The elderly family pooch gives Wendyl Nissen a fright in the night, all the better to score the comfiest spot to rest.
It's been a while since I've been woken at 2am by someone staggering about in the hall. There was a time when this was a semi-regular occurrence as the older children ambled through their late teens and early 20s of serious drinking.
Now that they are all grown up they tend to stagger less on their way to bed.
But last week it happened again. Only this time, as I made my way into the hall to investigate, it was the dog.
"What's up?" I asked Shirl, her dear old face flecked with white, her eyebrows and snout giving her the look of an ancient mariner, if dogs could be ancient mariners.
Shirl was panting furiously, then ran up the hall, then staggered a bit and started nudging my husband to wake up.
He didn't. Nothing wakes him, not even gunshots and police dog handlers sprinting through our garden.
I settled Shirl on her mat which I put on the floor next to my husband.
"Did you just have a stroke?" I asked her.
She stared at me miserably and whined.
In the morning it was straight on to the computer to find out what exactly had happened.
"It says here that dogs pant a lot when they are in pain," I told my husband. "It says here that old dogs can have little strokes and things," I continued. "It says here that big breeds like her rarely live past 10 or 11! Oh my God we're going to lose her," I said before running and hugging my old dog to death.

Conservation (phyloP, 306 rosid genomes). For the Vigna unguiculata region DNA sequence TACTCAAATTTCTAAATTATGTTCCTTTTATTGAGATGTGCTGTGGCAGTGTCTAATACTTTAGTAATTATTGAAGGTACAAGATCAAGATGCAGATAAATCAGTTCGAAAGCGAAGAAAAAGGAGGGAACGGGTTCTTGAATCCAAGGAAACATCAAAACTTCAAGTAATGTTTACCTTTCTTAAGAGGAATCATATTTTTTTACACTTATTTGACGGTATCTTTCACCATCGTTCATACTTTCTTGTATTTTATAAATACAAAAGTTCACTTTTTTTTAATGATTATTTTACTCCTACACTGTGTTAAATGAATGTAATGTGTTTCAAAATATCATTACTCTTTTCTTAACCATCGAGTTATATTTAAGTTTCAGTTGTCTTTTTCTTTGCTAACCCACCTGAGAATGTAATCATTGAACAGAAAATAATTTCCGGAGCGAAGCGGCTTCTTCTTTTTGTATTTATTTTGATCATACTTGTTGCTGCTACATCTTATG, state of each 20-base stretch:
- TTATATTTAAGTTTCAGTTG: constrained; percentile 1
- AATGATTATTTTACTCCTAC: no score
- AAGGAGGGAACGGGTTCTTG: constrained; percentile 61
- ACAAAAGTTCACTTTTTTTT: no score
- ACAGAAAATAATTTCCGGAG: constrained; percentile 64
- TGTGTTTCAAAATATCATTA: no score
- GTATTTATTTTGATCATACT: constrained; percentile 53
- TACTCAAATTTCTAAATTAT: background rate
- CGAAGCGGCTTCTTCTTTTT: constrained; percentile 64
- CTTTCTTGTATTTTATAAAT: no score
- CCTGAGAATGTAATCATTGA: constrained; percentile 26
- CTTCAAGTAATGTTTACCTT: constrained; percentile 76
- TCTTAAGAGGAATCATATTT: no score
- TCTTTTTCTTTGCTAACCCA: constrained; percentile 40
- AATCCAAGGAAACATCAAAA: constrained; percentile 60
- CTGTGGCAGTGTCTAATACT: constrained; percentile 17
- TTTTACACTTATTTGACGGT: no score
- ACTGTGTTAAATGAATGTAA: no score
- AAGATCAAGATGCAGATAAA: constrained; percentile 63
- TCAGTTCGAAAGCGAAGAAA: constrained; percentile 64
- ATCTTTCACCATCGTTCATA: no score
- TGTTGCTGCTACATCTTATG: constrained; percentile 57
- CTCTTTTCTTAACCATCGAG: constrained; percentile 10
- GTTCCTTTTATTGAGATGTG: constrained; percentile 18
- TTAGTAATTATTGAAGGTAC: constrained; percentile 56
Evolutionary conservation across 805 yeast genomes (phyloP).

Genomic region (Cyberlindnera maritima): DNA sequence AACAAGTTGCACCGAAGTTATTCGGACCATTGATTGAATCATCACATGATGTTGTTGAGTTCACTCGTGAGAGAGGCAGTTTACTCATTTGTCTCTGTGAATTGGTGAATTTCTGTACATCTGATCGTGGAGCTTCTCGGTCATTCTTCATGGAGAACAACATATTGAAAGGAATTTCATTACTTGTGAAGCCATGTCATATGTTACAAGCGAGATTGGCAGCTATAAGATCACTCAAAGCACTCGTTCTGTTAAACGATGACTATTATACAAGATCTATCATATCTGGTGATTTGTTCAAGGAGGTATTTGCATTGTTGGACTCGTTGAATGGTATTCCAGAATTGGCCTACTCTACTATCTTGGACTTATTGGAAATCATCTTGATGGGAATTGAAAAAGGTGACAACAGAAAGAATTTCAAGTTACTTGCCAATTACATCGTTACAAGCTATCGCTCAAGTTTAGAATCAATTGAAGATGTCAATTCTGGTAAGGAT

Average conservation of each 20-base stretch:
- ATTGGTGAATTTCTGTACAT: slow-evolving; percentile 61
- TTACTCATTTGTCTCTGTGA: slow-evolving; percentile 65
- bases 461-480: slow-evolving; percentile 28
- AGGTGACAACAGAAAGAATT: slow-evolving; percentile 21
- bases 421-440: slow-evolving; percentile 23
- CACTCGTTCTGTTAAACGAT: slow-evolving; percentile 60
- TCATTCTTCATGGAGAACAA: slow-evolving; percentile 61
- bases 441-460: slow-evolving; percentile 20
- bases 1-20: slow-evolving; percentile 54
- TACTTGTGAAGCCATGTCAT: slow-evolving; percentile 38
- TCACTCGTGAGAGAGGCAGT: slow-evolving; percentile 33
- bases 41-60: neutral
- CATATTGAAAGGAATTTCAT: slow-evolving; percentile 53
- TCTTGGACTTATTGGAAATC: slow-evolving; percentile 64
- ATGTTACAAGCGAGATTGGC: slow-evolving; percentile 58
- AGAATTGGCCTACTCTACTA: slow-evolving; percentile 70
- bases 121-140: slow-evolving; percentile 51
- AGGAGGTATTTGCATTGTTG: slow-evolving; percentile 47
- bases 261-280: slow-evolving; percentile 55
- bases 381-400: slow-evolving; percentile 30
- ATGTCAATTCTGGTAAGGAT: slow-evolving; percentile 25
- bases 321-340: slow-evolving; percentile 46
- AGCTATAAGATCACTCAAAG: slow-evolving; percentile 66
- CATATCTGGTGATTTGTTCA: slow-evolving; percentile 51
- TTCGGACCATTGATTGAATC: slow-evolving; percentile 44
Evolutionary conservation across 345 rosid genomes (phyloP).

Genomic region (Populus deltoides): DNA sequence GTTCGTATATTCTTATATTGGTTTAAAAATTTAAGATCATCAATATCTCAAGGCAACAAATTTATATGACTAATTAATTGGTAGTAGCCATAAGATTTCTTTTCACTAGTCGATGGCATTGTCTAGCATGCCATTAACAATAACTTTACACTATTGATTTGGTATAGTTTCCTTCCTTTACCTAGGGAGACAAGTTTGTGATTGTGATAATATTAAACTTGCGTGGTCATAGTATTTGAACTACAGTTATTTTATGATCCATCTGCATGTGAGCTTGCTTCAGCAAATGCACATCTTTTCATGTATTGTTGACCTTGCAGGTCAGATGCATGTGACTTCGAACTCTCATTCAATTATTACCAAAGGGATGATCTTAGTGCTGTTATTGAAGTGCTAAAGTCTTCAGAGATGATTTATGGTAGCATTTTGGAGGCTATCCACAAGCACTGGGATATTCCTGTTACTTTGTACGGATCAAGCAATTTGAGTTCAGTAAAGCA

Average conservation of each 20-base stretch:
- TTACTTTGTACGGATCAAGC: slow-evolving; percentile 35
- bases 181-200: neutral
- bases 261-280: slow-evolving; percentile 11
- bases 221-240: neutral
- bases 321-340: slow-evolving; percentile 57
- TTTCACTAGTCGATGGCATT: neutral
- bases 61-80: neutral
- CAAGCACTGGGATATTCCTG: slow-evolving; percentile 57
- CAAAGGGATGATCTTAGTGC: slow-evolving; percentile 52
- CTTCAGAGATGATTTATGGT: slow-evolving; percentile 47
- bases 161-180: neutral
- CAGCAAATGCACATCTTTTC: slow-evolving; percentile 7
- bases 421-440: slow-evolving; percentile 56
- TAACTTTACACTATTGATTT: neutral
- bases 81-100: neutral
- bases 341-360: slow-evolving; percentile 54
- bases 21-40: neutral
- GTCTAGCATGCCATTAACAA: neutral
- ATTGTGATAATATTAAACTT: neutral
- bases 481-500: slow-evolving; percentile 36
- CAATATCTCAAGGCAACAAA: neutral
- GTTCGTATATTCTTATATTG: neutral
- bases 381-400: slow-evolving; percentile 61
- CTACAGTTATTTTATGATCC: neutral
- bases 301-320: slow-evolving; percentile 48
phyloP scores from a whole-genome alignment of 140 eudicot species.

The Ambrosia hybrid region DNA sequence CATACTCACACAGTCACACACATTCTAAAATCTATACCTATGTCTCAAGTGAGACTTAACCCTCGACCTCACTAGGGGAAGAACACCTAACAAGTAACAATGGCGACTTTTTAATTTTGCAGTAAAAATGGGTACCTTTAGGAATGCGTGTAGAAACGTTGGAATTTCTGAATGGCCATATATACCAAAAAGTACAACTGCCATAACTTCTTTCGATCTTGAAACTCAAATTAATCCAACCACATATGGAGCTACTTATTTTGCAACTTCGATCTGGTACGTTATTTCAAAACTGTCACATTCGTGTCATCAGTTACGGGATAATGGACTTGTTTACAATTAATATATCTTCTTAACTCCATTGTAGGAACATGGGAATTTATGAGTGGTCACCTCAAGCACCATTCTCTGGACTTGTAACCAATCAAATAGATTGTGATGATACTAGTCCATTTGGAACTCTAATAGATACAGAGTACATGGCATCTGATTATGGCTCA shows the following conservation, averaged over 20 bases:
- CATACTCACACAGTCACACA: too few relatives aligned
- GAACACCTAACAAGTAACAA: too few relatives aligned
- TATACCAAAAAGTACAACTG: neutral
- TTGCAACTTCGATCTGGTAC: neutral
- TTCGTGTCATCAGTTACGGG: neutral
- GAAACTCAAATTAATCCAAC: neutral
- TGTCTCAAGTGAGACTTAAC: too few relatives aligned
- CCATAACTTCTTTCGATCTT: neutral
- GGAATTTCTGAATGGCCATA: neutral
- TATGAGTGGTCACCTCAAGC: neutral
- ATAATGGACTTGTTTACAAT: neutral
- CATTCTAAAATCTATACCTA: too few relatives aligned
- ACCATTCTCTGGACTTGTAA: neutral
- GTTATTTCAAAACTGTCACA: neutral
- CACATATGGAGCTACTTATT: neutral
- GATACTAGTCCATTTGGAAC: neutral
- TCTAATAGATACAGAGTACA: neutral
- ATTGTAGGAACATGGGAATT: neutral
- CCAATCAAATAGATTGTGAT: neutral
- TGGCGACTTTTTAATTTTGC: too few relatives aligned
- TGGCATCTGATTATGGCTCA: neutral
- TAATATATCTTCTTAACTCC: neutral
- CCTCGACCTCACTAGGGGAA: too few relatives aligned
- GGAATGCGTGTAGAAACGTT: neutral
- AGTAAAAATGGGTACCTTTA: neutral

Shirl is only 10, but you could be forgiven for thinking she was 20.
Since the "stroke night", as I have begun to call it, I've been on high alert for any other health issues and have become convinced Shirl will simply die in the night. A mild passing brought on by a gentle heart attack.
"I don't think heart attacks are particularly gentle," my husband pointed out, before telling me to stop waiting for her to die.
"She could easily live for another two years."
I nearly believed him and would have calmed down completely if I hadn't walked into his office and found him desperately trying to close down the Trade Me page he was looking at.
"Show me," I said.
And there they were. Cute little puppies needing good homes.
When I woke two days later Shirl had made her way in the night to the place beside the bed where I put the big European pillows before I go to sleep. Right next to me.
Somehow she had managed to stretch out over the two pillows and that's where I found her.
She looked very peaceful I thought as I watched her in the dim light of dawn. Her head was nestled into the folds of the down pillow with her front paws tucked either side.
I reached out my hand to touch her flank and felt the cold beneath it.
"So that's it then," I thought to myself before moving my hand up to rest over her heart where I couldn't find a beat.
My big old dog just lay there, eyes closed, dead to the world.
"Shirl?" I whispered, finding myself suddenly not very okay with this peaceful passing.
"Shirl!" I shouted for good measure.
And that's when she leapt up in one movement, which is very hard for an old dog to do, and looked at me as if I was insane.
"You nearly gave me a heart attack," she would have said, if she could speak.
Instead, she just looked crazed half out of her mind having been woken from a very deep sleep.
"What the hell?" said my startled husband from the other side of the bed.
"Shirl's not dead, and at least I now know how to wake you up if I need to."